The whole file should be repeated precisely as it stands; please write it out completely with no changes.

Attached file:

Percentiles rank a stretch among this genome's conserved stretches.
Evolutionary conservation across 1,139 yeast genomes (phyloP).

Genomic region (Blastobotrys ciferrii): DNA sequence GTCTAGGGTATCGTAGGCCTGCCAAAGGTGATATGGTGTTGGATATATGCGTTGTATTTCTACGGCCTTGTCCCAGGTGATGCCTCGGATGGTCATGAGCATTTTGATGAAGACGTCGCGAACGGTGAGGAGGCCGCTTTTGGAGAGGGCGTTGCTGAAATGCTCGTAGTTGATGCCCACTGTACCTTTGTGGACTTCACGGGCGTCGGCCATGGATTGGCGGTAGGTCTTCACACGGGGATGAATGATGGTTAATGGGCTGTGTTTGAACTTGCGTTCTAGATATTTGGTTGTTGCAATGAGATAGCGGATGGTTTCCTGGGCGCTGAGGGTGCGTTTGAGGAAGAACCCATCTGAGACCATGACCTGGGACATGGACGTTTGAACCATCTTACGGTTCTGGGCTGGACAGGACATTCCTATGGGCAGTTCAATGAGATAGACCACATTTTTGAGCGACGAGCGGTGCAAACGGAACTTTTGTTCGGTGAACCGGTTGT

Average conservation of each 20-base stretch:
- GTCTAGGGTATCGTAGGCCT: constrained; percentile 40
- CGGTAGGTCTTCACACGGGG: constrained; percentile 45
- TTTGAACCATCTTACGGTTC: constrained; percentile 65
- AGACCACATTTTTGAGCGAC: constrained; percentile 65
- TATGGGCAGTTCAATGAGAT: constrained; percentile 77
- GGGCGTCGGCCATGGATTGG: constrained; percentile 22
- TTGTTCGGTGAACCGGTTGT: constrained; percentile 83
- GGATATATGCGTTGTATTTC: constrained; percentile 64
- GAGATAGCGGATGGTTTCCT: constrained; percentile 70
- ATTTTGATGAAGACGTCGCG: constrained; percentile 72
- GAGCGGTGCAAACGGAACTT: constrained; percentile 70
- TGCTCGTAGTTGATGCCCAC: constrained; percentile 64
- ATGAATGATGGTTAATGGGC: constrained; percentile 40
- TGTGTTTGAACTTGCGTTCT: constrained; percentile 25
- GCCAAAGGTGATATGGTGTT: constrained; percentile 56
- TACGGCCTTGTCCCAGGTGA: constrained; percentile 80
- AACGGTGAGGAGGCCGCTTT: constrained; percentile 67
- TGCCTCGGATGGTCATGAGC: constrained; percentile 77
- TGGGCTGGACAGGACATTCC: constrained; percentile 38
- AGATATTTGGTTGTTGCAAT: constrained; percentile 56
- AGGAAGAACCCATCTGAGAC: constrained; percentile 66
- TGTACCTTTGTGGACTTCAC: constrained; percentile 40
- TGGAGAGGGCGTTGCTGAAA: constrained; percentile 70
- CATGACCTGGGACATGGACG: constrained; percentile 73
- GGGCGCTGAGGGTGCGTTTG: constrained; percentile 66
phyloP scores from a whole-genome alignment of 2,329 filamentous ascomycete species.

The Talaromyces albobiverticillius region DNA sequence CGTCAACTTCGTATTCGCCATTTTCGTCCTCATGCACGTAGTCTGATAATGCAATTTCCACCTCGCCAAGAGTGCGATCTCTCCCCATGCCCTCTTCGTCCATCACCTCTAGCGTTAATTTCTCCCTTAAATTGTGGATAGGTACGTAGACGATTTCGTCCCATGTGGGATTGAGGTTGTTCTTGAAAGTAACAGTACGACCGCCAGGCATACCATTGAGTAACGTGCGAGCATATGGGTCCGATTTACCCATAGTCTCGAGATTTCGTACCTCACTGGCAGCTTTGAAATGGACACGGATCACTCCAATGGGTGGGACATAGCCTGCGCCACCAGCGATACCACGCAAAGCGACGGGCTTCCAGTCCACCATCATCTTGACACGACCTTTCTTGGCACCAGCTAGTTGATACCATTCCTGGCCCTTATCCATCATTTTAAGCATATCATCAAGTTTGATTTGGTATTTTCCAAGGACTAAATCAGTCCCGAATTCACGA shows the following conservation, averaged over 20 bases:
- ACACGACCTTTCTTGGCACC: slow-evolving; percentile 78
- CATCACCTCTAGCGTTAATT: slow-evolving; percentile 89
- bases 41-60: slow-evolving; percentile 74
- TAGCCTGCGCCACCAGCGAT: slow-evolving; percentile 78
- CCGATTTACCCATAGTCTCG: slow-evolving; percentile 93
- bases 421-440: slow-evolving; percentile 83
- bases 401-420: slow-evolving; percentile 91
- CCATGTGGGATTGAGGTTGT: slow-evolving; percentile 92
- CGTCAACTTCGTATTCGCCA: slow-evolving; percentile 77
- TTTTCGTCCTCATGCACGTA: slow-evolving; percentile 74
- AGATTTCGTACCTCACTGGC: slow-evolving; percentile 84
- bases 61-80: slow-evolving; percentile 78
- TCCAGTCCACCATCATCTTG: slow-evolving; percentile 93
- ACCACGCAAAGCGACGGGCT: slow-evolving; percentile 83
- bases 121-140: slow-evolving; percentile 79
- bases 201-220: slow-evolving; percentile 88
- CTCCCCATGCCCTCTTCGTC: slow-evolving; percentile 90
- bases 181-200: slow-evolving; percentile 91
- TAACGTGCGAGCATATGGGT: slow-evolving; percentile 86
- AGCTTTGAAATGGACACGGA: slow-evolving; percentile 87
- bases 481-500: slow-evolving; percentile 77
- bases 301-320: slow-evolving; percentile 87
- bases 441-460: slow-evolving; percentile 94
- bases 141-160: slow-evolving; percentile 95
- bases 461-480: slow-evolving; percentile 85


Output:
Percentiles rank a stretch among this genome's conserved stretches.
Evolutionary conservation across 1,139 yeast genomes (phyloP).

Genomic region (Blastobotrys ciferrii): DNA sequence GTCTAGGGTATCGTAGGCCTGCCAAAGGTGATATGGTGTTGGATATATGCGTTGTATTTCTACGGCCTTGTCCCAGGTGATGCCTCGGATGGTCATGAGCATTTTGATGAAGACGTCGCGAACGGTGAGGAGGCCGCTTTTGGAGAGGGCGTTGCTGAAATGCTCGTAGTTGATGCCCACTGTACCTTTGTGGACTTCACGGGCGTCGGCCATGGATTGGCGGTAGGTCTTCACACGGGGATGAATGATGGTTAATGGGCTGTGTTTGAACTTGCGTTCTAGATATTTGGTTGTTGCAATGAGATAGCGGATGGTTTCCTGGGCGCTGAGGGTGCGTTTGAGGAAGAACCCATCTGAGACCATGACCTGGGACATGGACGTTTGAACCATCTTACGGTTCTGGGCTGGACAGGACATTCCTATGGGCAGTTCAATGAGATAGACCACATTTTTGAGCGACGAGCGGTGCAAACGGAACTTTTGTTCGGTGAACCGGTTGT

Average conservation of each 20-base stretch:
- GTCTAGGGTATCGTAGGCCT: constrained; percentile 40
- CGGTAGGTCTTCACACGGGG: constrained; percentile 45
- TTTGAACCATCTTACGGTTC: constrained; percentile 65
- AGACCACATTTTTGAGCGAC: constrained; percentile 65
- TATGGGCAGTTCAATGAGAT: constrained; percentile 77
- GGGCGTCGGCCATGGATTGG: constrained; percentile 22
- TTGTTCGGTGAACCGGTTGT: constrained; percentile 83
- GGATATATGCGTTGTATTTC: constrained; percentile 64
- GAGATAGCGGATGGTTTCCT: constrained; percentile 70
- ATTTTGATGAAGACGTCGCG: constrained; percentile 72
- GAGCGGTGCAAACGGAACTT: constrained; percentile 70
- TGCTCGTAGTTGATGCCCAC: constrained; percentile 64
- ATGAATGATGGTTAATGGGC: constrained; percentile 40
- TGTGTTTGAACTTGCGTTCT: constrained; percentile 25
- GCCAAAGGTGATATGGTGTT: constrained; percentile 56
- TACGGCCTTGTCCCAGGTGA: constrained; percentile 80
- AACGGTGAGGAGGCCGCTTT: constrained; percentile 67
- TGCCTCGGATGGTCATGAGC: constrained; percentile 77
- TGGGCTGGACAGGACATTCC: constrained; percentile 38
- AGATATTTGGTTGTTGCAAT: constrained; percentile 56
- AGGAAGAACCCATCTGAGAC: constrained; percentile 66
- TGTACCTTTGTGGACTTCAC: constrained; percentile 40
- TGGAGAGGGCGTTGCTGAAA: constrained; percentile 70
- CATGACCTGGGACATGGACG: constrained; percentile 73
- GGGCGCTGAGGGTGCGTTTG: constrained; percentile 66
phyloP scores from a whole-genome alignment of 2,329 filamentous ascomycete species.

The Talaromyces albobiverticillius region DNA sequence CGTCAACTTCGTATTCGCCATTTTCGTCCTCATGCACGTAGTCTGATAATGCAATTTCCACCTCGCCAAGAGTGCGATCTCTCCCCATGCCCTCTTCGTCCATCACCTCTAGCGTTAATTTCTCCCTTAAATTGTGGATAGGTACGTAGACGATTTCGTCCCATGTGGGATTGAGGTTGTTCTTGAAAGTAACAGTACGACCGCCAGGCATACCATTGAGTAACGTGCGAGCATATGGGTCCGATTTACCCATAGTCTCGAGATTTCGTACCTCACTGGCAGCTTTGAAATGGACACGGATCACTCCAATGGGTGGGACATAGCCTGCGCCACCAGCGATACCACGCAAAGCGACGGGCTTCCAGTCCACCATCATCTTGACACGACCTTTCTTGGCACCAGCTAGTTGATACCATTCCTGGCCCTTATCCATCATTTTAAGCATATCATCAAGTTTGATTTGGTATTTTCCAAGGACTAAATCAGTCCCGAATTCACGA shows the following conservation, averaged over 20 bases:
- ACACGACCTTTCTTGGCACC: slow-evolving; percentile 78
- CATCACCTCTAGCGTTAATT: slow-evolving; percentile 89
- bases 41-60: slow-evolving; percentile 74
- TAGCCTGCGCCACCAGCGAT: slow-evolving; percentile 78
- CCGATTTACCCATAGTCTCG: slow-evolving; percentile 93
- bases 421-440: slow-evolving; percentile 83
- bases 401-420: slow-evolving; percentile 91
- CCATGTGGGATTGAGGTTGT: slow-evolving; percentile 92
- CGTCAACTTCGTATTCGCCA: slow-evolving; percentile 77
- TTTTCGTCCTCATGCACGTA: slow-evolving; percentile 74
- AGATTTCGTACCTCACTGGC: slow-evolving; percentile 84
- bases 61-80: slow-evolving; percentile 78
- TCCAGTCCACCATCATCTTG: slow-evolving; percentile 93
- ACCACGCAAAGCGACGGGCT: slow-evolving; percentile 83
- bases 121-140: slow-evolving; percentile 79
- bases 201-220: slow-evolving; percentile 88
- CTCCCCATGCCCTCTTCGTC: slow-evolving; percentile 90
- bases 181-200: slow-evolving; percentile 91
- TAACGTGCGAGCATATGGGT: slow-evolving; percentile 86
- AGCTTTGAAATGGACACGGA: slow-evolving; percentile 87
- bases 481-500: slow-evolving; percentile 77
- bases 301-320: slow-evolving; percentile 87
- bases 441-460: slow-evolving; percentile 94
- bases 141-160: slow-evolving; percentile 95
- bases 461-480: slow-evolving; percentile 85